Women who go into early menopause are twice as likely to suffer from coronary heart disease and stroke, new Johns Hopkins-led research suggests.
The association holds true in patients from a variety of different ethnic backgrounds, the study found, and is independent of traditional cardiovascular disease risk factors, the scientists say.
"If physicians know a patient has entered menopause before her 46th birthday, they can be extra vigilant in making recommendations and providing treatments to help prevent heart attacks and stroke," says Dhananjay Vaidya, Ph.D., an assistant professor in the Division of General Internal Medicine at the Johns Hopkins University School of Medicine, and leader of the study published in the October issue of the journal Menopause. "Our results suggest it is also important to avoid early menopause if at all possible."
For example, he says, research has shown that smokers reach menopause, on average, two years earlier than non-smokers do, so quitting smoking may delay it.
Notably, the researchers said, their findings about the negative impact of early menopause were similar whether the women reached it naturally or surgically, via removal of reproductive organs, he says, though more research is needed. Often, Vaidya says, women who undergo hysterectomies have their ovaries removed, which precipitates rapid menopause. "Perhaps ovary removal can be avoided in more instances," he says, which might protect patients from heart disease and stroke by delaying the onset of menopause.
Cardiovascular disease is the number one killer of women in the United States, according to the Centers for Disease Control and Prevention.
Previous studies, Vaidya says, have shown a link between early menopause and heart disease and stroke among white women, but similar associations had not been demonstrated in more diverse populations. Hispanic and African-American women, he says, tend, on average, to go through menopause somewhat earlier than women of European descent.
Vaidya and his colleagues examined data from 2,509 women involved in the Multi-Ethnic Study of Atherosclerosis, a longitudinal, ethnically diverse cohort study of men and women aged 45 to 84 years, all enrolled between 2000 and 2002 and followed until 2008. Of the women, 28 percent reported early menopause, or menopause that occurs before the age of 46. Vaidya emphasizes that although the risk of heart attack and stroke was doubled in these groups, the actual number of cardiac and stroke events recorded among study participants was small. Only 50 women in the study suffered heart events, while 37 had strokes.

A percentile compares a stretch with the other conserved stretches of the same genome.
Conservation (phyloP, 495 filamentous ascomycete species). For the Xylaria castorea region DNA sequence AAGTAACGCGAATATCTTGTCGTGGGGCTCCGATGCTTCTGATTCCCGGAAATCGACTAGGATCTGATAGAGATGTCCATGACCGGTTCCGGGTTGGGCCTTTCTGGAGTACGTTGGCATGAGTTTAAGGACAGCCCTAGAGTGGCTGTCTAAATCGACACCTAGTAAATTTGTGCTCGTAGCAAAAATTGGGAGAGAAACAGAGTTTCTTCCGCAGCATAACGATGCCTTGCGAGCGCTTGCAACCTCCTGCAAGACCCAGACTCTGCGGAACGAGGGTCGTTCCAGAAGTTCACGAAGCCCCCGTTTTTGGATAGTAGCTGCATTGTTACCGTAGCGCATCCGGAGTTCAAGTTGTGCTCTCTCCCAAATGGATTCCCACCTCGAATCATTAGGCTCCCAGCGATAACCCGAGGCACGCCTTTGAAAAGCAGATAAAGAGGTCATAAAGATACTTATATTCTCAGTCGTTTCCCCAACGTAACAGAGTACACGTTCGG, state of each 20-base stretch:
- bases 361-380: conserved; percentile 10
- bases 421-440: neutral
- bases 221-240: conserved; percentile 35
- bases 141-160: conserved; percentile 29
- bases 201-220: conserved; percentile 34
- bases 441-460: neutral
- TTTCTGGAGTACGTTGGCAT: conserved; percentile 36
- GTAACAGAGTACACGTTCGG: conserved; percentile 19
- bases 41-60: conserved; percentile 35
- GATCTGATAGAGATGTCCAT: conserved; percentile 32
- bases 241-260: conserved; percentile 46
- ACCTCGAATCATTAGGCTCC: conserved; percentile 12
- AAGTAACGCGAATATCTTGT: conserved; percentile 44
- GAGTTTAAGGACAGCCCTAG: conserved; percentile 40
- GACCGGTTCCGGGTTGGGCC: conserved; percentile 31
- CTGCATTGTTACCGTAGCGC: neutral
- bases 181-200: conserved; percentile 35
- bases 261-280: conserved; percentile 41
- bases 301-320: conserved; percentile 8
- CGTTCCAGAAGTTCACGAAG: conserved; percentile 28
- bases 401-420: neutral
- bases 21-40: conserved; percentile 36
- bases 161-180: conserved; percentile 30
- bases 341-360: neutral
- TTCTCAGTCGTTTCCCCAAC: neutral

Menopause is a process during which a woman's reproductive and hormonal cycles slow, her periods (menstruation) eventually stop, ovaries stop releasing eggs for fertilization and produce less estrogen and progesterone, and the possibility of pregnancy ends. A natural event that takes place in most women between the ages of 45 and 55, menopausal onsets and rates are influenced by a combination of factors including heredity, smoking, diet and exercise.
Vaidya says some women are treated with hormone replacement therapy (HRT) to control menopause symptoms such as profuse sweating and hot flashes, but its widespread long-term use has been limited after large clinical trials showed that it increased the risk of heart attacks in some women. In Vaidya's study, no role was detected for HRT in potentially modifying the impact of early menopause.
"Cardiovascular disease processes and risks start very early in life, even though the heart attacks and strokes happen later in life," he says. "Unfortunately, young women are often not targeted for prevention, because cardiovascular disease is thought to be only attacking women in old age. What our study reaffirms is that managing risk factors when women are young will likely prevent or postpone heart attacks and strokes when they age."
This research was supported by contracts N01-HC-95159 through N01-HC-96169 from the National Institutes of Health's National Heart, Lung, and Blood Institute.
Melissa Wellons, M.D., M.H.S., of the University of Alabama at Birmingham and Pamela Ouyang, M.B.B.S., a professor of cardiology at Johns Hopkins, were also involved in the study.
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